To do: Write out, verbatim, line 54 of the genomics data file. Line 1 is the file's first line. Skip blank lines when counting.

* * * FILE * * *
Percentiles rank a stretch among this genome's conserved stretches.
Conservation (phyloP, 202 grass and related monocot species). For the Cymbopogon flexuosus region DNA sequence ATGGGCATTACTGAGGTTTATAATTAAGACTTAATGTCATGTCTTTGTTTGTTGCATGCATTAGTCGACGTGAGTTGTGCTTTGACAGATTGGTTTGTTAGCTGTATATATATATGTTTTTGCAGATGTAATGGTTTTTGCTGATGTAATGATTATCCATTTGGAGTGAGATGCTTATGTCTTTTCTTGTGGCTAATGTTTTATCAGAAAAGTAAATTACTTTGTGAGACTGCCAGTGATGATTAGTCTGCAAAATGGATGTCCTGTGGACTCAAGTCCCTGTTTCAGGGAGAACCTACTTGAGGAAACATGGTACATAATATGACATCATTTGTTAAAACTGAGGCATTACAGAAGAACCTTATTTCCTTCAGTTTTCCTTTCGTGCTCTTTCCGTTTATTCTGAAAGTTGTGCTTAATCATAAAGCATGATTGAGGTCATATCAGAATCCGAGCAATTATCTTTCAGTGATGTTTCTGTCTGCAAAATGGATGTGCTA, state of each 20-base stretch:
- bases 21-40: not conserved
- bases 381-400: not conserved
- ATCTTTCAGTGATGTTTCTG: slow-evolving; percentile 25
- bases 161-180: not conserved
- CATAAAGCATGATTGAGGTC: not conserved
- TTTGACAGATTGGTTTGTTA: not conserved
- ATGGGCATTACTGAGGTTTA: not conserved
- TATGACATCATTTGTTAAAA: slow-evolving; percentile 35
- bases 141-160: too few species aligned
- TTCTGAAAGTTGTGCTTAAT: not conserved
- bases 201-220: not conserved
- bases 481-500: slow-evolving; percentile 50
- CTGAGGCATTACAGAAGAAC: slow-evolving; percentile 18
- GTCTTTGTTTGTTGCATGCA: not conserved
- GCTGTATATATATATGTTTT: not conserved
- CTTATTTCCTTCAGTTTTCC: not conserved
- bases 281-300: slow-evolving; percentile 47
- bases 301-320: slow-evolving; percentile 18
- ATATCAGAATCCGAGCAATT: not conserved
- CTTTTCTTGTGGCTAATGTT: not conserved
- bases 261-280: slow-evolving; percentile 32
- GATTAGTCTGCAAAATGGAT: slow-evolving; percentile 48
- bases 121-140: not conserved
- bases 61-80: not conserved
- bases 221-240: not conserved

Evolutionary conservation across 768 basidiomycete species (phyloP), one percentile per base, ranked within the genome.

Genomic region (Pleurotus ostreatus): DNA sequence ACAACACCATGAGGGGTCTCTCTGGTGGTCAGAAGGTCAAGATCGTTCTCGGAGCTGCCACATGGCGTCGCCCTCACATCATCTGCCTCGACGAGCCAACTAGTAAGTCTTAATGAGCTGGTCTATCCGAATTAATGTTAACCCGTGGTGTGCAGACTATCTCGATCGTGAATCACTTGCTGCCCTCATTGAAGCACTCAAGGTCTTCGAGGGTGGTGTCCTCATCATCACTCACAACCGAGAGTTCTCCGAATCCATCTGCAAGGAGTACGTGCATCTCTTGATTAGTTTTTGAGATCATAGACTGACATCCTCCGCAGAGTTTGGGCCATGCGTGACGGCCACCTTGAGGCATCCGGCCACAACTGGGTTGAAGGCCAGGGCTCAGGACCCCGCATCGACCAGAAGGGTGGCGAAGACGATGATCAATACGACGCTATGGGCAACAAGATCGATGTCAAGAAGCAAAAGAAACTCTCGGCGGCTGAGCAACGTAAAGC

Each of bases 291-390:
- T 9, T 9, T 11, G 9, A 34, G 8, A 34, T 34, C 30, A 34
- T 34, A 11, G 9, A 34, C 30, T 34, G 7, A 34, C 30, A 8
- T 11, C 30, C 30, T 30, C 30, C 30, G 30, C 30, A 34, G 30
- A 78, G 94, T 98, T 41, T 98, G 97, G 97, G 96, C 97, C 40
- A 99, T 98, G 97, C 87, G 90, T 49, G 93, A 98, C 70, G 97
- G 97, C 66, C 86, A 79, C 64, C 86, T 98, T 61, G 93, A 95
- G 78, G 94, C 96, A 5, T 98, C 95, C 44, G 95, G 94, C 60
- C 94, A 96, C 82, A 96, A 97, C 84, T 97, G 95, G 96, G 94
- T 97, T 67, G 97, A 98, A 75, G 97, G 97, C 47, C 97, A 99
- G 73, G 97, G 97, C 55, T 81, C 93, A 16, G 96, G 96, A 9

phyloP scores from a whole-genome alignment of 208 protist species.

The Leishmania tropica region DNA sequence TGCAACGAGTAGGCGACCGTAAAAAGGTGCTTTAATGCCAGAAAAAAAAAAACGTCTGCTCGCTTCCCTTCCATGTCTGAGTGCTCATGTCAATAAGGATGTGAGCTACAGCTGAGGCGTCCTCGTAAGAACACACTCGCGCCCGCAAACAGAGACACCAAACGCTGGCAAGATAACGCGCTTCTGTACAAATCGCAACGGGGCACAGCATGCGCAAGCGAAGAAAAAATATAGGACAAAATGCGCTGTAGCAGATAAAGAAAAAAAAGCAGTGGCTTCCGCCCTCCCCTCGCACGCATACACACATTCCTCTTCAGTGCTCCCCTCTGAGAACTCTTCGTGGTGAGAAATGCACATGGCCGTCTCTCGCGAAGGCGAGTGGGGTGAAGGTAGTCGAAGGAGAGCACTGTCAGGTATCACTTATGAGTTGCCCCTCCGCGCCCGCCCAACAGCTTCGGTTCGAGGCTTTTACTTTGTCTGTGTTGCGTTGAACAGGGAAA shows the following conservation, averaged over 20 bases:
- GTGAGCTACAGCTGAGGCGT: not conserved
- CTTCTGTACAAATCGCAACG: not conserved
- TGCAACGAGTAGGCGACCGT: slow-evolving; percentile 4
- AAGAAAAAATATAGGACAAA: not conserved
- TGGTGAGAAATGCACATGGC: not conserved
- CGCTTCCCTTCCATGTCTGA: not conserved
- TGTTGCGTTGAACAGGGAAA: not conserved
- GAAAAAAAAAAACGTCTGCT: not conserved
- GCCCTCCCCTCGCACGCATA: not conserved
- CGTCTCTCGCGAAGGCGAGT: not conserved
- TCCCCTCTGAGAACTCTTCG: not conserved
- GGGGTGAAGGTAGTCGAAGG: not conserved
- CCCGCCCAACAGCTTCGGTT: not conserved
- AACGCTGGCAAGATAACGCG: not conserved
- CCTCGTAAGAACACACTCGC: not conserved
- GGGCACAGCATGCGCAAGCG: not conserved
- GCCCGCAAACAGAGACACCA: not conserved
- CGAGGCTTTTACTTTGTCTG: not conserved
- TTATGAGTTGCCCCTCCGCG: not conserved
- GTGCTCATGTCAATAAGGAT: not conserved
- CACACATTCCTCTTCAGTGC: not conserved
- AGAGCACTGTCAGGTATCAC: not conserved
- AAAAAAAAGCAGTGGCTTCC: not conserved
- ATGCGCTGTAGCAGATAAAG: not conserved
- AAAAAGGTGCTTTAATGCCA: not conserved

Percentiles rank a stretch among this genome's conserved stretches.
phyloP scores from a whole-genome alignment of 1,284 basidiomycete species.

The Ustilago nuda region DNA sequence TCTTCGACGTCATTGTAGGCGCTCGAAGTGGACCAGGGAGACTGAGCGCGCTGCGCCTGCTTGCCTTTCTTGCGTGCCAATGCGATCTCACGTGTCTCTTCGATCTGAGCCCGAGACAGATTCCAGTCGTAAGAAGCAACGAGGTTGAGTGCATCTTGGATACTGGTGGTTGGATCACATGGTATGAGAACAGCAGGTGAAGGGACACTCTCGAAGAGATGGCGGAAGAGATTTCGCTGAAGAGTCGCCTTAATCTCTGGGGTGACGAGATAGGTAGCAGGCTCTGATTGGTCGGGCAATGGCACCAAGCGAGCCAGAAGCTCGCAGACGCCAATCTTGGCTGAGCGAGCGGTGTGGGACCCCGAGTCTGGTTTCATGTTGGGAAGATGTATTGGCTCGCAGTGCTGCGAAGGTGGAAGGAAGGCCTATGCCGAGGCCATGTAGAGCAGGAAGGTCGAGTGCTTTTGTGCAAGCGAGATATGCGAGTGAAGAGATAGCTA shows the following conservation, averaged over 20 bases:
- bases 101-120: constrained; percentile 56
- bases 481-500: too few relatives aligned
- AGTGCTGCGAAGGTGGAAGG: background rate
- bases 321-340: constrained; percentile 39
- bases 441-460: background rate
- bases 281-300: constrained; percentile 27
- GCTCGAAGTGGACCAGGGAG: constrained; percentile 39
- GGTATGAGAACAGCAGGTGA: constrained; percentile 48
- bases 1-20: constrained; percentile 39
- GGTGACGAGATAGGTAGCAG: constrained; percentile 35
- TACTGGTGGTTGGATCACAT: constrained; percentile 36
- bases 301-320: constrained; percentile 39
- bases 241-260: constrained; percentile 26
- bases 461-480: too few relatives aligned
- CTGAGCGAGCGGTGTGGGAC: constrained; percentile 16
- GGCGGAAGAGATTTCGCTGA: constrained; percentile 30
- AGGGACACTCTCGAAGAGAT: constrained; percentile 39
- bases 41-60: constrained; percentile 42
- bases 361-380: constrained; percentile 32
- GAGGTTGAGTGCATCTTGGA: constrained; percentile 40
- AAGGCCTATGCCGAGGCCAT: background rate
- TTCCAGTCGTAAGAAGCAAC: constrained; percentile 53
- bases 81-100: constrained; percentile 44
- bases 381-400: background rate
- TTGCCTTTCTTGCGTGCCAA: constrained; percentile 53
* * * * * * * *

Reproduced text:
- GGGGTGAAGGTAGTCGAAGG: not conserved